We have talked about different compensations as to how to get around a leg length discrepancies. Last week we actually did a tell a seminar on this entire subject. Your patient or client needs to “create clearance” for the longer leg side. This can be accomplished in many ways.

The 5 most common strategies (keep in mind there are many more) are:

  • lean the torso to the short leg side (essentially hip adduction of the longer side)

  • hike the torso on the long leg side

  • circumduct the longer lower extremity

  • increase plantar flexion of the calf of the short leg side

  • increase hip and knee flexion on the longer leg side

And that is exactly what this study found. They looked at kinematics in people with anatomical leg length discrepancies and found that hip adduction as well as increased hip and knee flexion were 2 variables that were consistent in folks with anatomical differences and suggest these variables are a useful screening tool.

Paying attention to how people move and looking for asymmetries. In our opinion, that’s the name of the game : )

Dr Ivo Waerlop, on of The Gait Guys

Zeitoune GNadal JBatista LAMetsavaht LMoraes APLeporace G.Prediction of mild anatomical leg length discrepancy based on gait kinematics and linear regression model. Gait Posture. 2019 Jan;67:117-121. doi: 10.1016/j.gaitpost.2018.09.027. Epub 2018 Sep 29.

#LLD #leglengthdifference #leglengthinequality #visualgaitanalysis #thegaitguys #gaitanalysis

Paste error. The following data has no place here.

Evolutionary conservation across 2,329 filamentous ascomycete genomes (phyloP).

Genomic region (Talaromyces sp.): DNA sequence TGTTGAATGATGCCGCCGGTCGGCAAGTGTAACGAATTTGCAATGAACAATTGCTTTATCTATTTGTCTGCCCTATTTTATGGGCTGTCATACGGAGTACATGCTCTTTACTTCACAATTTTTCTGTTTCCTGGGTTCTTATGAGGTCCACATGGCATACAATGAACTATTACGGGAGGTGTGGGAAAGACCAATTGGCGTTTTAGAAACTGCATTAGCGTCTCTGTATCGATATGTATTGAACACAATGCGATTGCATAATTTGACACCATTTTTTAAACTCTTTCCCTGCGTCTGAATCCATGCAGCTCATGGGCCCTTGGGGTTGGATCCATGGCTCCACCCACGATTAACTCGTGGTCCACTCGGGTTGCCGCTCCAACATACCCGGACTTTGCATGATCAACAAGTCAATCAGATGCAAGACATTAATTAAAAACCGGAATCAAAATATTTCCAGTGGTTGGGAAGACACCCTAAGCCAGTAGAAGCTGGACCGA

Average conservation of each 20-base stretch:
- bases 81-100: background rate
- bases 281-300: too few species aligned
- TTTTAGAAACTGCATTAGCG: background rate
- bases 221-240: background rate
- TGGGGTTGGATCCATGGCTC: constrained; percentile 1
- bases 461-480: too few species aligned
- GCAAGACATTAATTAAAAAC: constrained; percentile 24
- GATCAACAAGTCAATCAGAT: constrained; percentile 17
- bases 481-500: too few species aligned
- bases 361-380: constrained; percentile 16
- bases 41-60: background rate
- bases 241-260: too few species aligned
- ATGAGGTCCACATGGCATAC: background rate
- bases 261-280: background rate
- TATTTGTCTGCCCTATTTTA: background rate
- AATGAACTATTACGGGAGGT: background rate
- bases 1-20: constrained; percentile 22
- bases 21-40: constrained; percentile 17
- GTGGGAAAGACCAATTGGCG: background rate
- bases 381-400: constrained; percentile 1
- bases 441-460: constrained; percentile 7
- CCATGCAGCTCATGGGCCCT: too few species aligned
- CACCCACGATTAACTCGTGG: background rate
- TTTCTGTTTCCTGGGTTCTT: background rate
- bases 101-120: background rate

Where do you do YOUR gait retraining?

It may seem like we are stating the obvious, but visual contrast seems to matter more than visual acuity. When we look at light contrast in lower frequencies (red ranges), we start to see some decomposition of gait with regards to step length, but not necessarily cadence or speed in this study of over 4,000 folks over 50 (hey, that’s us!). What are your patients wearing on their feet? What color is your floor? How about the walls?

Do your gait retraining in a well lit area with lots of contrast between the floor and your patients shoes, as well as the surroundings.


Duggan E, Donoghue O, Kenny RA, Cronin H, Loughman J, Finucane C. Time to Refocus Assessment of Vision in Older Adults? Contrast Sensitivity but Not Visual Acuity Is Associated With Gait in Older Adults. J Gerontol A Biol Sci Med Sci. 2017 Feb 28. doi: 10.1093/gerona/glx021. [Epub ahead of print]


Podcast #31: Walking Straight, Mastalgia & Shoes

podcast link:

iTunes link:

Gait Guys online /download store:

other web based Gait Guys lectures:   type in Dr. Waerlop or Dr. Allen  Biomechanics

Today’s show notes:

1. Neuroscience Piece:

Today we have a neuroscience piece on “turning”, in a matter of speaking. So why, when blindfolded, can’t we walk straight?

These “Turning” field studies appear in Chris McManus’ book, Right Hand, Left Hand, The Origins of Asymmetry in Brains, Bodies, Atoms and Cultures (Phoenix, 2002). 

NPR Story Produced by Jessica Goldstein, Maggie Starbard.

2. neuroscience 2 at the end of the show.
The myth of the 8 hour sleep
3. Blog reader asks:
Any shoe recommendations for an uncompensated forefoot varus?

4. and another from the Blog:
Hi The Gait Guys, what can I do to regain medial tripod? I have a forefoot varus and when I am standing it compensates and my rearfoot everts and gets valgus. I have been having some pain lately and it is annoying me a lot. Please help. Thank you.

5. FACEBOOK readers asks: